Guidance issued by the Federal Reserve under the Equal Credit Opportunity Act and Regulation B against maintaining information on the gender and race of loan applicants would also conflict with a rule that requires banks to retain copies of photo identification. These conflicting regulatory requirements will have to be quickly reconciled so that banks are not placed in the awkward position of choosing which regulation to follow, since any procedure will inevitably run afoul of one regulation or the other.
The state-issued driver's license is the most typical form of identification used in the United States today. To ensure the security of their driver's licenses, many states prohibit copying those licenses by statute, and requiring banks to keep copies of documents will conflict with these state laws unless the federal government establishes a clear pre-emption. Even in those states that do not prohibit the copying of a driver's license, many motor vehicle departments have incorporated security features in the licenses that make them impossible to copy, and any change to the Customer Identification Program rule also will have to take these security measures into account. For example, if a bank cannot photocopy a state issued driver's license, either due to security features or state law, then the question becomes whether the bank can use a driver's license as a valid form of identification under these rules.
Finally, requiring copies of documents used to verify a customer's identity will make it very difficult for bank officers to open accounts off-site or over the telephone, through the mail or over the Internet. This will severely disrupt normal operations. Many transactions are currently conducted off-site, such as loan applications and so forth. In fact, bankers report that they periodically go to the home of a disabled customer to accommodate the customer's needs. Lack of access to a photocopier will make these accommodations no longer possible.
Foreign Government Identification Forms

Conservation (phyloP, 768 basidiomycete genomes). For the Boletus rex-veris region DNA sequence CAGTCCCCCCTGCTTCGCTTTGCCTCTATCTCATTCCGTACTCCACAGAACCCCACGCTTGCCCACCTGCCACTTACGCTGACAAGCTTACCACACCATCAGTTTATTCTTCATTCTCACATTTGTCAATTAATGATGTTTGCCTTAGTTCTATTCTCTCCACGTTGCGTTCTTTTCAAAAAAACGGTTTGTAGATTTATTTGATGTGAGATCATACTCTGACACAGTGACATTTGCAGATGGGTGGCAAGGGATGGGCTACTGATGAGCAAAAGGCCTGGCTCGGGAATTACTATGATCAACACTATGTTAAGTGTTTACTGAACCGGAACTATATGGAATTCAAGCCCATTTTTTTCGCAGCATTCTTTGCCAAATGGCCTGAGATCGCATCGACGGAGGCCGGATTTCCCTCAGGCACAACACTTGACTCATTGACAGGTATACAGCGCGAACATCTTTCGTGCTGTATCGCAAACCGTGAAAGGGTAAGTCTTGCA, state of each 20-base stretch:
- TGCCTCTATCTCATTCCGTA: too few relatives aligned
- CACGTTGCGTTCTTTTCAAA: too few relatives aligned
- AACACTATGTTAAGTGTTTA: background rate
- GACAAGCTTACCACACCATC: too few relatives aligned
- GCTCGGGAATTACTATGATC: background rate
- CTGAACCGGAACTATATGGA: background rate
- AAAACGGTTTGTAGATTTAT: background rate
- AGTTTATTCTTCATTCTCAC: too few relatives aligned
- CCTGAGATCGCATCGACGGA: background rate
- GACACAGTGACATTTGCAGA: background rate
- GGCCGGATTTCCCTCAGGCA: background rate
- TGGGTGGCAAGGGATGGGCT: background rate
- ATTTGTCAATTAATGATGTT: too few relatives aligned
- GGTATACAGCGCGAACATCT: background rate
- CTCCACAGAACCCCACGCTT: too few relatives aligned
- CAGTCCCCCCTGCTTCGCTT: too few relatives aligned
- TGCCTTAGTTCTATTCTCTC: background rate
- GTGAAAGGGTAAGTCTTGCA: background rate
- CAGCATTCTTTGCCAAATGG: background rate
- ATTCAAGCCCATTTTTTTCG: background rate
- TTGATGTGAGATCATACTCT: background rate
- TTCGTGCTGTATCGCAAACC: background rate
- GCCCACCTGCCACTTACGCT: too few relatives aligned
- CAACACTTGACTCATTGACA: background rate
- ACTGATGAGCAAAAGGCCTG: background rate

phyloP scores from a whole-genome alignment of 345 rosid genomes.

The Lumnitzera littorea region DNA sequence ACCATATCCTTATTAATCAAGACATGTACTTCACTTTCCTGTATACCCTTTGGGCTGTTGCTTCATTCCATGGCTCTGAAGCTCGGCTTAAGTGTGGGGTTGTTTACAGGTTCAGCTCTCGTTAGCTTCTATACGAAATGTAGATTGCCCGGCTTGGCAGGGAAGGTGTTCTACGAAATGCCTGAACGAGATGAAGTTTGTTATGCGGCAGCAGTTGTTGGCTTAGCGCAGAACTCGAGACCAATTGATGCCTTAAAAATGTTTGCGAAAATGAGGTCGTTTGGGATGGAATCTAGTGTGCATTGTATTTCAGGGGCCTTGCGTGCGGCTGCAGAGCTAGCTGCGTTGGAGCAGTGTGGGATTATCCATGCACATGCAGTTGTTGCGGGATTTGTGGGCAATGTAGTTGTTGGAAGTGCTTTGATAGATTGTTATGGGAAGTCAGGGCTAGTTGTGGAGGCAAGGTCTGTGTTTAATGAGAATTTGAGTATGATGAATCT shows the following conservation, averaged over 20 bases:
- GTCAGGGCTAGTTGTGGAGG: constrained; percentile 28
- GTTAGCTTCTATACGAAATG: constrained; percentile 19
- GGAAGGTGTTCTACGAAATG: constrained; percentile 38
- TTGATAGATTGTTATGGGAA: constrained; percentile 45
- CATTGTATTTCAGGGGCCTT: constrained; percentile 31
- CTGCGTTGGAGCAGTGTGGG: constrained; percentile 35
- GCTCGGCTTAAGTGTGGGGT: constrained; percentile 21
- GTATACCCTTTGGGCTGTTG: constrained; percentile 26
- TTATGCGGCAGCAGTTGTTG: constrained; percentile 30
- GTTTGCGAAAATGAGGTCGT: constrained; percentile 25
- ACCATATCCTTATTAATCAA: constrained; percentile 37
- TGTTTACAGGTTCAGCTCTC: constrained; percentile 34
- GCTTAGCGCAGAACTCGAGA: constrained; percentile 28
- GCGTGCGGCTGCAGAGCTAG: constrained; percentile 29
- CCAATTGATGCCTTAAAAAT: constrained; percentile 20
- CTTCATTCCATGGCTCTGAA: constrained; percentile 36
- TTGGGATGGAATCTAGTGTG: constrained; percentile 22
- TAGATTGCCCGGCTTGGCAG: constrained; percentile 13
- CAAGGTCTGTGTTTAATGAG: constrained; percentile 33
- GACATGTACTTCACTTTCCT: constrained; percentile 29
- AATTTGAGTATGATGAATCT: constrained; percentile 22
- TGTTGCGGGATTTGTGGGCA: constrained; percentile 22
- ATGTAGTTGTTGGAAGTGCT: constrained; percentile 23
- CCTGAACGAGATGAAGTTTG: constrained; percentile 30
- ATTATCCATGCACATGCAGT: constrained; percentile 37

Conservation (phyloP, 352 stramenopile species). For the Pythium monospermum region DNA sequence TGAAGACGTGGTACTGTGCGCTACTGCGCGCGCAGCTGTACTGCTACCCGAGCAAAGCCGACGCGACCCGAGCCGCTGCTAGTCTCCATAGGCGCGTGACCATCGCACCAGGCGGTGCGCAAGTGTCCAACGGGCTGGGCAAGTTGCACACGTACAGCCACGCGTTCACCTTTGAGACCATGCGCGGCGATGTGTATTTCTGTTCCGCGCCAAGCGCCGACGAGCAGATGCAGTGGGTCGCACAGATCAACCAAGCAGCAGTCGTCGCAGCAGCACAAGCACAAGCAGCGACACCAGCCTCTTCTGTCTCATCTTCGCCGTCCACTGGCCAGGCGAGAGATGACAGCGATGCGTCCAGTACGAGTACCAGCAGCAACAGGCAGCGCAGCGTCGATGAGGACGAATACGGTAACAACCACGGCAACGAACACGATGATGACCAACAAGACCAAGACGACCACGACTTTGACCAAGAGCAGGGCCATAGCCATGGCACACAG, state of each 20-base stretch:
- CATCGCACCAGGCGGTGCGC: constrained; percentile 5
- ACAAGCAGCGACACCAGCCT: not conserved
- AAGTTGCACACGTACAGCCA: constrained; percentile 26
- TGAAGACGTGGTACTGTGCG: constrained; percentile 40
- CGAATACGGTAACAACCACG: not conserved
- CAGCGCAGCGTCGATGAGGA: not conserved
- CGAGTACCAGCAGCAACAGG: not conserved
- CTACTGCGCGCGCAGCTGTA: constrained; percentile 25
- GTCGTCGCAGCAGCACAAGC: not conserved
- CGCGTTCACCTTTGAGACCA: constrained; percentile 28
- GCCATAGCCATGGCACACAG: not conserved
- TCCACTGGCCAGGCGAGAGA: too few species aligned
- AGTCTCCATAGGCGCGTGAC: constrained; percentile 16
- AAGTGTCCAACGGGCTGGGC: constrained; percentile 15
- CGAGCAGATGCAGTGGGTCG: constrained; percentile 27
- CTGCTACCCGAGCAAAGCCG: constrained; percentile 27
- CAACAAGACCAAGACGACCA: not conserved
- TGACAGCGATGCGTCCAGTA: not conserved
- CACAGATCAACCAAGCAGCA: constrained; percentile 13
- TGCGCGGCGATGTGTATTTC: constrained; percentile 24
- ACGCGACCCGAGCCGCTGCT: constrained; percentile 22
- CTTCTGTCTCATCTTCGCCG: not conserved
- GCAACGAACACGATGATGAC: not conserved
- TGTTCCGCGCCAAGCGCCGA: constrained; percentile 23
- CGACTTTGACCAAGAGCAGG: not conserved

Under the current rule, bankers can establish a CIP based on risk profiles. The rule gives bankers the flexibility to assess the risk of what types of identification forms to accept when they establish a CIP.
It has been suggested that a passport is the current standard form of identification used for non-U.S. citizens. However, many acceptable forms of identification are used. As the U.S. Treasury reported to Congress on October 21, 2002, foreign passports vary widely, may change format frequently, and are not subject to standardization, and so banks often rely on more than one form of identification if a customer is unknown. Therefore, restrictions on any form of foreign identification will make it difficult, if not impossible, for non-U.S. citizens to open bank accounts in the United States.
Driving resident non-U.S. citizens away from the United States banking system is likely to foster the growth of black markets that operate outside the law and that do not provide the kinds of records and audit trails that U. S. banks maintain and that law enforcement agencies depend on to track terrorist finances. Therefore, refusal to accept certain types of identification might actually do more to assist terrorist financing and money laundering than prevent it.
Some have argued that foreign government issued forms of identification are susceptible to fraud. However, the same arguments can be applied to any form of identification, including passports. And, preventing the use of foreign identification forms may have repercussions against United States citizens living and working abroad that rely on similar identification forms issued by the United States.
The final CIP rules that were issued in May provide a well-balanced approach to customer identification. Those rules achieve the appropriate balance between costs and benefits, and should not be changed at this late stage.
Thank you for the opportunity to comment. Should you have any questions or need additional information, please contact Robert Rowe, ICBA's regulatory counsel, at 202-659-8111 or email@example.com.
C. R. Cloutier
1 ICBA is the primary voice for the nation's community banks, representing 5,000 institutions at more than 17,000 locations nationwide. ICBA's members hold more than $511 billion in insured deposits, $624 billion in assets and more than $391 billion in loans for consumers, small businesses and farms. They employ nearly 231,000 citizens in the communities they serve.
2 "A Report to Congress in Accordance with Section 326(b) of the USA PATRIOT Act," October 21, 2002, page 9.